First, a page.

Phillies Draft: A Second Look at A.J. Puk


The Philadelphia Phillies control the first overall selection in the MLB Amateur Draft this coming June, and are scouting a number of players as possible top picks.

This past Saturday, the nation’s top ranked team in NCAA Division I, the Florida Gators, went on the road to take on their in-state rivals, the 6th-ranked Miami Hurricanes in an early season matchup of two of the better college baseball programs in the country.

Why this game was of particular importance to the Phillies was because of who would be on the mound for Florida: left-hander (and potential 1:1 choice in the 2016 draft) A.J. Puk.

I decided to tune in to see what all the fuss was about this young man. If I’m going to be making predictions/guesses/hopes as to whom the team might select with that first pick, it’s best to be as informed as possible about those players by actually watching them if possible, instead of scouting box scores.

Now, I’ll be the first to admit: I am no scout. If you think that you’re getting analysis with a scout’s eye, think again. These are just my educated fan impressions of the young man after seeing him for the first time. I’ve read much of the information about him, but those are all just other points of view. The game of baseball is littered with players who one scout has liked, while another has not particularly cared for at all.

If you aren’t familiar with Puk as yet, I’d suggest starting with a biography written by our own Alexis Girardo back in October. She has been running a series all during the off-season on potential Phillies draft choices, and her writeup gives you the basic lowdown on Puk the player. He was also reviewed at The Good Phight following his season debut.

Coming into last Saturday’s game, I knew the basics on Puk: fastball in the high-90’s, a plus slider, and an average changeup. In the first inning, Puk looked sharp. He threw all fastballs, getting two strikeouts on the pitch to open the frame, and then ended the inning by inducing a ground ball from Miami’s #3 hitter on a slider.

The next two innings were pretty rough for the lefty. He proceeded to surrender five runs in 2 2/3 innings before exiting for the night (for a full recap from, read here.)

Watching Puk was interesting. The first thing you can’t help but notice is his size. The guy is huge at 6’7″ and 230 lbs. You can see that, as Alexis put it, he’s able to work down in the zone.

He seemed to repeat his mechanics pretty well, good enough for a guy his size. The stuff also jumps out at you. Even though the broadcast didn’t have a radar gun available, it was obvious that Puk was working mid-90’s with his fastball. He just plain blew it by the leadoff hitter to start the game and continued to throw it by multiple hitters throughout his start.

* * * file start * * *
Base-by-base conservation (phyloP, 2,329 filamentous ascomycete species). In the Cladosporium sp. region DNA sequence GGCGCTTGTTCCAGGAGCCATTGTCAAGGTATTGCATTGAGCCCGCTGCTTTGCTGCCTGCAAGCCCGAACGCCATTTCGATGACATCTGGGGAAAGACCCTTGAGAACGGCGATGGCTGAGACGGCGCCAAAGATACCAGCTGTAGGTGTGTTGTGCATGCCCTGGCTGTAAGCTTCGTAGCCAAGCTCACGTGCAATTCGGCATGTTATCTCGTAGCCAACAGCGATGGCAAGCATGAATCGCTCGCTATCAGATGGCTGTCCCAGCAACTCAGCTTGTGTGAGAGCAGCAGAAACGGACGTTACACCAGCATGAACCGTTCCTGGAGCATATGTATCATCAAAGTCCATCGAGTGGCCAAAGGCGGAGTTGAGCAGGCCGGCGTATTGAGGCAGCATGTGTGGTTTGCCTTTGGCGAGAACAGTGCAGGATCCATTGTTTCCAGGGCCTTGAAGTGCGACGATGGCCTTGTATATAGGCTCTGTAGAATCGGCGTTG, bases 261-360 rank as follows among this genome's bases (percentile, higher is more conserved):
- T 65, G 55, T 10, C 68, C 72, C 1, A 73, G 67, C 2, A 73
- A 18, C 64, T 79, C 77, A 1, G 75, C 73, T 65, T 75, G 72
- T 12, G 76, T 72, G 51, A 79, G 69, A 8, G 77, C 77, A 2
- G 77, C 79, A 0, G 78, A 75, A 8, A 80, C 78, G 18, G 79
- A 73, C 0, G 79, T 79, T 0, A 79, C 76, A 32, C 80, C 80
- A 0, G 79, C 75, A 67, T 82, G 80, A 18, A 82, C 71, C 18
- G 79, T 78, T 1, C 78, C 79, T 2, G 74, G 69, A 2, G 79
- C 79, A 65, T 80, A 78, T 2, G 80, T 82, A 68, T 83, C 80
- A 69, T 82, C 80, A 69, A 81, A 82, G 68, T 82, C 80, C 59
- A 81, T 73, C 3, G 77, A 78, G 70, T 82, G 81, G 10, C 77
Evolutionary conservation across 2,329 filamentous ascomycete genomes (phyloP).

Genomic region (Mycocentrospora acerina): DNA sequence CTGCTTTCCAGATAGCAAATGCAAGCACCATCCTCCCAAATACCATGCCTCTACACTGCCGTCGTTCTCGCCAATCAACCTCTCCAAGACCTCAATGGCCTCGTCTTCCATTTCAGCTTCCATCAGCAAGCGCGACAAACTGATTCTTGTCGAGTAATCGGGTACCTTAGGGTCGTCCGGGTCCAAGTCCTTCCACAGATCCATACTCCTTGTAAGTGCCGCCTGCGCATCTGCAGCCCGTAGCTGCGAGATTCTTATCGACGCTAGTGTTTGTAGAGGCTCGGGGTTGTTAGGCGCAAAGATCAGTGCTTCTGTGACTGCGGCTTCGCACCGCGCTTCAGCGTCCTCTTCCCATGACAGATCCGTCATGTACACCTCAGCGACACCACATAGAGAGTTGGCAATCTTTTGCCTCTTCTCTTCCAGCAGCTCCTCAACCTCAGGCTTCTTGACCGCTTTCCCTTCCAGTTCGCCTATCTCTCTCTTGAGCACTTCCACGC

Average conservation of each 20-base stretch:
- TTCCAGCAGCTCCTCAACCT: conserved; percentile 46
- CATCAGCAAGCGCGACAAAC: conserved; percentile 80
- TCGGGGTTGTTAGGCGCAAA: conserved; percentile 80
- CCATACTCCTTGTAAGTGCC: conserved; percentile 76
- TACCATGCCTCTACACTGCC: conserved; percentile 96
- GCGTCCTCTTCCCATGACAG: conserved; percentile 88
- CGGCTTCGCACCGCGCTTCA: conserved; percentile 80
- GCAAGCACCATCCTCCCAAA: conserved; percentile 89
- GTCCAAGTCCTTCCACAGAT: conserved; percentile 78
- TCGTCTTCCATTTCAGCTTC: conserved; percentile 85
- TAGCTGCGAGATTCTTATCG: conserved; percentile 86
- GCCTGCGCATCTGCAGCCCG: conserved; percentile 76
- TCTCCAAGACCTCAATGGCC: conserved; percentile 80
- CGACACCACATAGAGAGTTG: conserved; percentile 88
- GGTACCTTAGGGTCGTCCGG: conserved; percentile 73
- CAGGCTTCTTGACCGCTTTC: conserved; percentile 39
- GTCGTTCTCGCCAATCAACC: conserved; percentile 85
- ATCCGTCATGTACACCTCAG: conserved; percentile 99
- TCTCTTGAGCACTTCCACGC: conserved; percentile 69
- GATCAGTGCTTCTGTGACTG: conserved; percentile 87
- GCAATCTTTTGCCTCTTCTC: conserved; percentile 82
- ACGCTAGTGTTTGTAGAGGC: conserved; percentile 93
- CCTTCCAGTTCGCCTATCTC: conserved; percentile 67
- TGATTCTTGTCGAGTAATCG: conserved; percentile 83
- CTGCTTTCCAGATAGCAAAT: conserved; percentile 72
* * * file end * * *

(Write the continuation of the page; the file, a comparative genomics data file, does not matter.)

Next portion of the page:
His slider was decent (more on that later), and his change-up was rarely used. However, that’s about where the positives ended from my point of view. To me, there were more negatives about this start than positives.

Puk seemed to lose composure pretty quickly

More from That Balls Outta Here

It was obvious, and the announcers mentioned, that when things didn’t go as Puk wanted, he lost composure on the mound. This was evident in the fact that he hit two batters in his short outing. It wasn’t a pouting, angry thing, but more of a noticeable lack of concentration in key spots. He did get hit by a comebacker to start the second inning, and that bothered him more than I think he let on. But there were several times when Puk left his pitches in extremely hittable locations when he should have been better able to put hitters away. More than once, he tried to rely on old-fashioned velocity to blow hitters away, rather than try to locate. This leads to my next point:

  • Puk still needs a lot of work on his control and pitch selection

As I said earlier, he left his pitches in a lot of hittable locations. For example, in the second inning, Puk was in a jam with runners at 1st and 2nd and nobody out. With a 2-2 count to the #6 batter, his first attempt at getting the out was a fastball on the inner half, belt high that the Miami batter just missed. You could tell that Puk wanted to beat him, mano a mano. The next pitch was on the outer half, again belt high. This time, the batter slashed a hit down the third base line to plate the game’s first run.

These were, to me, examples of Puk trying to intimidate a hitter instead of locating better or throwing a better pitch. Another example came in the third inning with the bases loaded and Miami’s best hitter coming up. Puk threw a “get me over” slider that was flat. The batter produced with a two run single that proved to be the decisive runs in the game.

Again, it was a belt high, middle of the plate pitch that lacked good location. These are mistakes that just can’t happen in the professional ranks. When they happen, they will more often than not be crushed.

I understand that it was only Puk’s second game of the year, and the adrenaline was pumping as he faced a top team right out of the chute. He’ll hopefully settle down as the year moves forward and establish himself as the top college arm available in the draft.

What I observed on Saturday were, however, very real concerns. This is especially so from someone who also had a slow start last season. Should the Phillies in fact select him with the top pick, let’s hope their minor league coaches are able to clean up these and any other issues so he can become a key cog for the next Phillies contender.

Next: Phillies 2016 Coaching Staff: Jorge Velandia